• RE: “There is a big difference between this and being faced with the assertion that one’s personhood is invalid (an attack that transgendered individuals continually face).”

      We’ve been hearing this kine a lot lately. Not sure I’ve ever heard a more ridicuous assertion. Nobody questions anybody’s personhood. But you have no right to demand a damn thing having to do with your identity. You see yourself as you please. The rest of us will see you as we please. Fair enough?

      It is a dishonest game two could play if you want. Let me try.

      Don’t you dare use your hate speech to deny me my identity as somebody that knows the difference between a man and a woman. What could you possibly know about what it is like to be semi-rational and sentient, and the burden that carries in the brave, new fantasy world you seek to impose.

      Stop invalidating the existence of my eyes, ears, and brain. Being able to see the obvious is a big part of my identity. Your gaslighting hurts my feelings, so is pretty much like killing me, and you should therefore be found guilty of something deserving sanction – or at least made to shut up so I can feel better about my chosen identity.

      Quit cramming your hateful unicornism in my face and questioning my humanity – a humanity that is informed by the incontrovertible observation that sex is permanently determined at conception, not “assigned” at birth. I can’t take it any more. If you don’t stop, I will redouble my efforts to shut you up and kick you out because you hate, and we just can’t have that. I need identity protection from the state that includes you having your hateful pie hole shut by force if necessary.

      Pretty dumb argument, no? Nobody doubts that some people have difficulty with the sex they were conceived into and they deserve our kindness and sympathy as individuals. But this garbage about their personhood and identity as an excuse for bullying people like Ms. Shepherd is mendatious in the extreme and shows the bad character of its tyrannical propigators.

  6. Thank you, thank you, thank you. By thank, I mean the expression of gratitide. By expression, I mean the conveyance of thoughts. By conveyance I mean the transfer of. By transfer I mean the movement from one place to another; a place being a specific point on the earth. By gratitude, I mean a feeling of emotional debt, By you, I mean a placeholder word to describe the author of this article. By placeholder, I mean that which is taking the place of another entity. By author, I mean the person who organized and presented the content in the article…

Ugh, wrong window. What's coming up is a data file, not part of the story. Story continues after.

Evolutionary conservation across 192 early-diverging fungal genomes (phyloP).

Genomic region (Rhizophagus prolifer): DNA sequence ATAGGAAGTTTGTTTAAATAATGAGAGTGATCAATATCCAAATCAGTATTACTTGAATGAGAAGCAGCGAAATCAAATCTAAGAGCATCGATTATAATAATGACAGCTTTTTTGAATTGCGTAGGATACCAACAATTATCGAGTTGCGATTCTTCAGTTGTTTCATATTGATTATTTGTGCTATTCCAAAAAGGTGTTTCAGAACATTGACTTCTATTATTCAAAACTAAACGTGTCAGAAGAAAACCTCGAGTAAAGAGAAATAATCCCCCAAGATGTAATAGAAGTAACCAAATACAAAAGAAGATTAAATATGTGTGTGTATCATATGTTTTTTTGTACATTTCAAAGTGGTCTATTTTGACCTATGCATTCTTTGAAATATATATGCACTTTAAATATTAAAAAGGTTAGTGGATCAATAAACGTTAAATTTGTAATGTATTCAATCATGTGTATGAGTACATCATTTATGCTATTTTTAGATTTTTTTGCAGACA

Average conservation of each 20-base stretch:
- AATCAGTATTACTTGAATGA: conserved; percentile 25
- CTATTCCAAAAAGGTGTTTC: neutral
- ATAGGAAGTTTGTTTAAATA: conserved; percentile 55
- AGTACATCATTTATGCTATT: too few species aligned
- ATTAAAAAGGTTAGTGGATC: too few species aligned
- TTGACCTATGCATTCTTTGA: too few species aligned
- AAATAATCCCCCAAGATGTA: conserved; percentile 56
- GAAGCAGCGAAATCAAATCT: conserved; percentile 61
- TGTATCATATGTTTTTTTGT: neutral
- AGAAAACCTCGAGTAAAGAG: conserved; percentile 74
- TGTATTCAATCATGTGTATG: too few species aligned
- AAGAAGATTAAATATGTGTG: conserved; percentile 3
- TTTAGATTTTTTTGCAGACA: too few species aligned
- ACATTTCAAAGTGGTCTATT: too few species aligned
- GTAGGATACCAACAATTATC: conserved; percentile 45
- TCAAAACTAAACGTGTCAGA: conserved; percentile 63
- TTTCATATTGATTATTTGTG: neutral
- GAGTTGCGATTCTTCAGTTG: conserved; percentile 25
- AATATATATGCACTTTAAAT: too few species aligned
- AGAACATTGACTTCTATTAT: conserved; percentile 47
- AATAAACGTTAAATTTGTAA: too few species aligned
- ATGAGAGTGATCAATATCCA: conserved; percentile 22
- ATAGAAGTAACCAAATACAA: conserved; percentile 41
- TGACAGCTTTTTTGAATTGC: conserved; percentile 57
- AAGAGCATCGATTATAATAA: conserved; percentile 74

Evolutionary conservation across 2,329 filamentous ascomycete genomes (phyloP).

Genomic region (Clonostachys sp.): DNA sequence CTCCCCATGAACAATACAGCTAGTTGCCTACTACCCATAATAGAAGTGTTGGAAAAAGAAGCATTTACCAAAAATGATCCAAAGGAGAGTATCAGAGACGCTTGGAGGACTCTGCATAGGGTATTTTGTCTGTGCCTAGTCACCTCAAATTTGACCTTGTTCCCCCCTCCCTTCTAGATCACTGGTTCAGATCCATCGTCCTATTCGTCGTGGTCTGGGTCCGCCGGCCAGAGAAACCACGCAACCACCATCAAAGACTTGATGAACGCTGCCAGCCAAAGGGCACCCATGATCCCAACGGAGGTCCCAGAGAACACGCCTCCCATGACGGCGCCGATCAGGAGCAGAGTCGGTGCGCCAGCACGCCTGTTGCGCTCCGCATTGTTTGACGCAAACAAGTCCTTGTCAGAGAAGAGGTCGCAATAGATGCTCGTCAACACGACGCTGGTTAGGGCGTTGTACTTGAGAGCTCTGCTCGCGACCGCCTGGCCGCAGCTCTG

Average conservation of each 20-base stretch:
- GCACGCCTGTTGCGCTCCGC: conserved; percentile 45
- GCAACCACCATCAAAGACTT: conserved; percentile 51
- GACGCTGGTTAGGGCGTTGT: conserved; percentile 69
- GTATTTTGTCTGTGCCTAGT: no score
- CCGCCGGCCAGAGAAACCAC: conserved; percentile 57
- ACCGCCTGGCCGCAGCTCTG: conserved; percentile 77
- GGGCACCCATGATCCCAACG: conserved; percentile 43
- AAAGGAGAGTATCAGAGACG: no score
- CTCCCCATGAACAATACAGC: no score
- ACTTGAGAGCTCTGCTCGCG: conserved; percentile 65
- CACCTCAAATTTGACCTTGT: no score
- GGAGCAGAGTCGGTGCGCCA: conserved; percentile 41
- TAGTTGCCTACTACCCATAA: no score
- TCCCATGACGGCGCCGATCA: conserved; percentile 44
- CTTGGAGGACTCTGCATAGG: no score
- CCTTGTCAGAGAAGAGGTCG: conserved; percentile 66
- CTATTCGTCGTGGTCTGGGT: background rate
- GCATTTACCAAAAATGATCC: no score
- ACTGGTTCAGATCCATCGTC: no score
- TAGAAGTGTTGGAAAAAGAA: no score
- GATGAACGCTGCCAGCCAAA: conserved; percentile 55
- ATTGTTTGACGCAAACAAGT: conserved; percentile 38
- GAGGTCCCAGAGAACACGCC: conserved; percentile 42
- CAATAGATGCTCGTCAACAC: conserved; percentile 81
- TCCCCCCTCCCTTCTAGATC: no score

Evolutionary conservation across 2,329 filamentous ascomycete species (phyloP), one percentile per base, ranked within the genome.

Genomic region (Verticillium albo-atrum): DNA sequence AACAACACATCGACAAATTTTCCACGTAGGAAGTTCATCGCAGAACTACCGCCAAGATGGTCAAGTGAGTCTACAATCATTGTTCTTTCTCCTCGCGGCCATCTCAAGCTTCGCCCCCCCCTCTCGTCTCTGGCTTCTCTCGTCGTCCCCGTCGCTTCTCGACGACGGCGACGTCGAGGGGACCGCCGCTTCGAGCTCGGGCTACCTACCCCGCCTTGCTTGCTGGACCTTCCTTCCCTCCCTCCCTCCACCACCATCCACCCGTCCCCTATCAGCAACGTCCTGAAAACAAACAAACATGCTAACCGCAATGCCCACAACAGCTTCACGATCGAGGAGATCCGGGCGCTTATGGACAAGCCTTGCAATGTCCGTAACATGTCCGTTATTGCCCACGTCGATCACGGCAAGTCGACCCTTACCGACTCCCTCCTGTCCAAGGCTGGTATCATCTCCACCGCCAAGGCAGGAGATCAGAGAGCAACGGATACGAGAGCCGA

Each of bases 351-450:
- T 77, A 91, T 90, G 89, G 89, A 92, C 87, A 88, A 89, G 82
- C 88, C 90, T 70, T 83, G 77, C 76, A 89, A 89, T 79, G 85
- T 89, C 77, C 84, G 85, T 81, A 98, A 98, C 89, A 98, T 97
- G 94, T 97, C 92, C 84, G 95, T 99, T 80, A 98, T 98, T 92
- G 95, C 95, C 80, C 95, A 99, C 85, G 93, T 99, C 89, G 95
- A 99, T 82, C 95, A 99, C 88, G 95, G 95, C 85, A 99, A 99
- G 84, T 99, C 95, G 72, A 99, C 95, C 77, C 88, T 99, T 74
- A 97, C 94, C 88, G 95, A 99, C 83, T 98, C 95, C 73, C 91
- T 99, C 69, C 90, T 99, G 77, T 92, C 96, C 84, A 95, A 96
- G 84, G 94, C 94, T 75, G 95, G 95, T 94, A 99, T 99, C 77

7. Jeff Wray says

    1. I’m not at Michigan State University and I’m not a filmmaker.
    2. I said that Haskell should be honest about his objectives and that is why I provided some background on who he is. Note that I said that “his scholarship derives entirely from his Christian Evangelical faith (in his case, of a far-right variant).” You have heard of the “Christian right”? They do identify as such. Also, it should be pretty clear that I was saying that his Evangelicalism is of a far right “variant” and that not all Evangelicals are right-wing. The reason why I pointed out Haskell’s religious beliefs (which are obvious if you read his scholarship, twitter page and op-eds), is that his world view is entirely informed by them. He, like the far-felt “radicals”, “literary critics” and “cultural Marxists” he loves to criticize, is just as much an ideologue.
    3. If you knew anything about academia you would know about the importance of the peer review process. Do some research on Clements Publishing and if you can find that they peer review their books I will happily retract what I said–but you won’t.
    4. I pointed out Haskell’s PhD because he is the only academic I have ever heard of who got their PhD online and I can’t imagine why anyone would choose to get one from a pro-apartheid university in South Africa.

    • John Doe says

      Dr. Haskell has no obligation to be honest about his objectives. Apparently he should though because you are misunderstanding him. I want to encourage you to never assume someone’s position as an Evangelical Christian, especially when you are trying to discredit them. Scholars can write about an issue they have no connection too, as long as they give it fair treatment. I am familiar with the peer-reviewed process. The way you framed it though was an attempt to discredit Dr. Haskell on the basis of religious belief, which is still against the law. You’re right that the peer-review process is crucial to academia. I don’t need you to retract what you said because I agree with you. However, where we differ is that you attacked this man on religious grounds in order to discredit him. You won’t get in trouble for it though because Evangelical Christians are the easy punching bag of academia and society.